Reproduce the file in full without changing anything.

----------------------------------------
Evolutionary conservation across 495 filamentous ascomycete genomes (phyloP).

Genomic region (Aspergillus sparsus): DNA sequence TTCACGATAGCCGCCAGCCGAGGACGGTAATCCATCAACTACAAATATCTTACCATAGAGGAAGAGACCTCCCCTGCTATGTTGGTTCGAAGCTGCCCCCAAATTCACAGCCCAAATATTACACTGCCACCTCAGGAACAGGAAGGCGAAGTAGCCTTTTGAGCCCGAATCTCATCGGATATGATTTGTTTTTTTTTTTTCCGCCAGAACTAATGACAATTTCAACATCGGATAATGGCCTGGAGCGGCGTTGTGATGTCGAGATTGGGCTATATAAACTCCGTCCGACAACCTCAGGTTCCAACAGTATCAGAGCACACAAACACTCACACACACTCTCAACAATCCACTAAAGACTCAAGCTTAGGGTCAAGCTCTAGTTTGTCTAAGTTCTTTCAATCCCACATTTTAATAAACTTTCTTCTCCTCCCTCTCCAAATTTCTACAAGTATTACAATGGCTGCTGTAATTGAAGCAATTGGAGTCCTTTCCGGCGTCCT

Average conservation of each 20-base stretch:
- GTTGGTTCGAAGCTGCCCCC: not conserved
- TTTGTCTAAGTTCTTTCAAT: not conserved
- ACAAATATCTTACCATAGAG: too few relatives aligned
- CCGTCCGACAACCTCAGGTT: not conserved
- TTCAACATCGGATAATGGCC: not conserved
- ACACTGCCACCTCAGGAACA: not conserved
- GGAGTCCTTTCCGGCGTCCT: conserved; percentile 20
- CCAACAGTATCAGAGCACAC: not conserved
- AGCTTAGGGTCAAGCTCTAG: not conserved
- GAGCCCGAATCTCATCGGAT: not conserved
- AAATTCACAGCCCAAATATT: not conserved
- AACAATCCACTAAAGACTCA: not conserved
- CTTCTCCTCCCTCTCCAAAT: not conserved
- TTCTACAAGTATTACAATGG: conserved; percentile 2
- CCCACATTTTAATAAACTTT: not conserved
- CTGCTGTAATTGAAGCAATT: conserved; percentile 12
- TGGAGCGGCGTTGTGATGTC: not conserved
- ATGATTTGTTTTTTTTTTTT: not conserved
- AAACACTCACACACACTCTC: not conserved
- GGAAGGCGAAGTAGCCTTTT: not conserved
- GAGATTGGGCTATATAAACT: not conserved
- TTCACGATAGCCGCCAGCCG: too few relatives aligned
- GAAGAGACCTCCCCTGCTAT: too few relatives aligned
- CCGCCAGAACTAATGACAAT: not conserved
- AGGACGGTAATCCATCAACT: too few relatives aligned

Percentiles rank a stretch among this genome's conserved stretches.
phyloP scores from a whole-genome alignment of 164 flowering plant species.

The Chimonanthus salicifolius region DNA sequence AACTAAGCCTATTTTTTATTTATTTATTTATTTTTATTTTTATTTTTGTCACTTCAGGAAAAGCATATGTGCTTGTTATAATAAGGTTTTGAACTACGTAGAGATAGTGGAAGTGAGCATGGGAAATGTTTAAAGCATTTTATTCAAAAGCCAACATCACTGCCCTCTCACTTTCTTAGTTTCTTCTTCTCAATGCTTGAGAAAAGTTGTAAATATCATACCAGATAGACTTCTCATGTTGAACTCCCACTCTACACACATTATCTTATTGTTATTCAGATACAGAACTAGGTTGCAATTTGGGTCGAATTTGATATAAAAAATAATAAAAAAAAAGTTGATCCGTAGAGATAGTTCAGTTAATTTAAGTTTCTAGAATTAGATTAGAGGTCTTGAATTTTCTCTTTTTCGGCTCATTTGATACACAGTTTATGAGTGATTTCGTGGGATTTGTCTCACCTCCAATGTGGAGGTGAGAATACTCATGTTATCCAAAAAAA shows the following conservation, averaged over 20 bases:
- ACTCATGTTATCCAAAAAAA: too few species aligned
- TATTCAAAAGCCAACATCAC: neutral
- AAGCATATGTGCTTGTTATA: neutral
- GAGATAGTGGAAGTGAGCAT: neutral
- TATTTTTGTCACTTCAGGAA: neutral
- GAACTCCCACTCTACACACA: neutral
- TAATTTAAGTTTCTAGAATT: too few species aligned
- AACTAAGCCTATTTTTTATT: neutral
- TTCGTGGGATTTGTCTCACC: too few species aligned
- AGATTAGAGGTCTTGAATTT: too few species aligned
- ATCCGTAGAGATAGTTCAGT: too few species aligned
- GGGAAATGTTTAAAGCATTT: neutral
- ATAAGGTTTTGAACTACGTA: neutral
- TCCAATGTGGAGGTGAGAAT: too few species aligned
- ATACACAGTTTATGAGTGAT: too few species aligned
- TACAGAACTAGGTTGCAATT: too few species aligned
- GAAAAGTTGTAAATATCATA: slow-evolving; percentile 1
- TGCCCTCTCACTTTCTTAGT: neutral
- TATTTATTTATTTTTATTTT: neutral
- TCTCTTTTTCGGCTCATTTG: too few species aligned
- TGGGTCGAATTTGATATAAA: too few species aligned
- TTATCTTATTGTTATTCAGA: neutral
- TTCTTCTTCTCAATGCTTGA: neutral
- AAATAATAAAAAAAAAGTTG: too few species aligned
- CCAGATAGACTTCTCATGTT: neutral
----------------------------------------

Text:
Evolutionary conservation across 495 filamentous ascomycete genomes (phyloP).

Genomic region (Aspergillus sparsus): DNA sequence TTCACGATAGCCGCCAGCCGAGGACGGTAATCCATCAACTACAAATATCTTACCATAGAGGAAGAGACCTCCCCTGCTATGTTGGTTCGAAGCTGCCCCCAAATTCACAGCCCAAATATTACACTGCCACCTCAGGAACAGGAAGGCGAAGTAGCCTTTTGAGCCCGAATCTCATCGGATATGATTTGTTTTTTTTTTTTCCGCCAGAACTAATGACAATTTCAACATCGGATAATGGCCTGGAGCGGCGTTGTGATGTCGAGATTGGGCTATATAAACTCCGTCCGACAACCTCAGGTTCCAACAGTATCAGAGCACACAAACACTCACACACACTCTCAACAATCCACTAAAGACTCAAGCTTAGGGTCAAGCTCTAGTTTGTCTAAGTTCTTTCAATCCCACATTTTAATAAACTTTCTTCTCCTCCCTCTCCAAATTTCTACAAGTATTACAATGGCTGCTGTAATTGAAGCAATTGGAGTCCTTTCCGGCGTCCT

Average conservation of each 20-base stretch:
- GTTGGTTCGAAGCTGCCCCC: not conserved
- TTTGTCTAAGTTCTTTCAAT: not conserved
- ACAAATATCTTACCATAGAG: too few relatives aligned
- CCGTCCGACAACCTCAGGTT: not conserved
- TTCAACATCGGATAATGGCC: not conserved
- ACACTGCCACCTCAGGAACA: not conserved
- GGAGTCCTTTCCGGCGTCCT: conserved; percentile 20
- CCAACAGTATCAGAGCACAC: not conserved
- AGCTTAGGGTCAAGCTCTAG: not conserved
- GAGCCCGAATCTCATCGGAT: not conserved
- AAATTCACAGCCCAAATATT: not conserved
- AACAATCCACTAAAGACTCA: not conserved
- CTTCTCCTCCCTCTCCAAAT: not conserved
- TTCTACAAGTATTACAATGG: conserved; percentile 2
- CCCACATTTTAATAAACTTT: not conserved
- CTGCTGTAATTGAAGCAATT: conserved; percentile 12
- TGGAGCGGCGTTGTGATGTC: not conserved
- ATGATTTGTTTTTTTTTTTT: not conserved
- AAACACTCACACACACTCTC: not conserved
- GGAAGGCGAAGTAGCCTTTT: not conserved
- GAGATTGGGCTATATAAACT: not conserved
- TTCACGATAGCCGCCAGCCG: too few relatives aligned
- GAAGAGACCTCCCCTGCTAT: too few relatives aligned
- CCGCCAGAACTAATGACAAT: not conserved
- AGGACGGTAATCCATCAACT: too few relatives aligned

Percentiles rank a stretch among this genome's conserved stretches.
phyloP scores from a whole-genome alignment of 164 flowering plant species.

The Chimonanthus salicifolius region DNA sequence AACTAAGCCTATTTTTTATTTATTTATTTATTTTTATTTTTATTTTTGTCACTTCAGGAAAAGCATATGTGCTTGTTATAATAAGGTTTTGAACTACGTAGAGATAGTGGAAGTGAGCATGGGAAATGTTTAAAGCATTTTATTCAAAAGCCAACATCACTGCCCTCTCACTTTCTTAGTTTCTTCTTCTCAATGCTTGAGAAAAGTTGTAAATATCATACCAGATAGACTTCTCATGTTGAACTCCCACTCTACACACATTATCTTATTGTTATTCAGATACAGAACTAGGTTGCAATTTGGGTCGAATTTGATATAAAAAATAATAAAAAAAAAGTTGATCCGTAGAGATAGTTCAGTTAATTTAAGTTTCTAGAATTAGATTAGAGGTCTTGAATTTTCTCTTTTTCGGCTCATTTGATACACAGTTTATGAGTGATTTCGTGGGATTTGTCTCACCTCCAATGTGGAGGTGAGAATACTCATGTTATCCAAAAAAA shows the following conservation, averaged over 20 bases:
- ACTCATGTTATCCAAAAAAA: too few species aligned
- TATTCAAAAGCCAACATCAC: neutral
- AAGCATATGTGCTTGTTATA: neutral
- GAGATAGTGGAAGTGAGCAT: neutral
- TATTTTTGTCACTTCAGGAA: neutral
- GAACTCCCACTCTACACACA: neutral
- TAATTTAAGTTTCTAGAATT: too few species aligned
- AACTAAGCCTATTTTTTATT: neutral
- TTCGTGGGATTTGTCTCACC: too few species aligned
- AGATTAGAGGTCTTGAATTT: too few species aligned
- ATCCGTAGAGATAGTTCAGT: too few species aligned
- GGGAAATGTTTAAAGCATTT: neutral
- ATAAGGTTTTGAACTACGTA: neutral
- TCCAATGTGGAGGTGAGAAT: too few species aligned
- ATACACAGTTTATGAGTGAT: too few species aligned
- TACAGAACTAGGTTGCAATT: too few species aligned
- GAAAAGTTGTAAATATCATA: slow-evolving; percentile 1
- TGCCCTCTCACTTTCTTAGT: neutral
- TATTTATTTATTTTTATTTT: neutral
- TCTCTTTTTCGGCTCATTTG: too few species aligned
- TGGGTCGAATTTGATATAAA: too few species aligned
- TTATCTTATTGTTATTCAGA: neutral
- TTCTTCTTCTCAATGCTTGA: neutral
- AAATAATAAAAAAAAAGTTG: too few species aligned
- CCAGATAGACTTCTCATGTT: neutral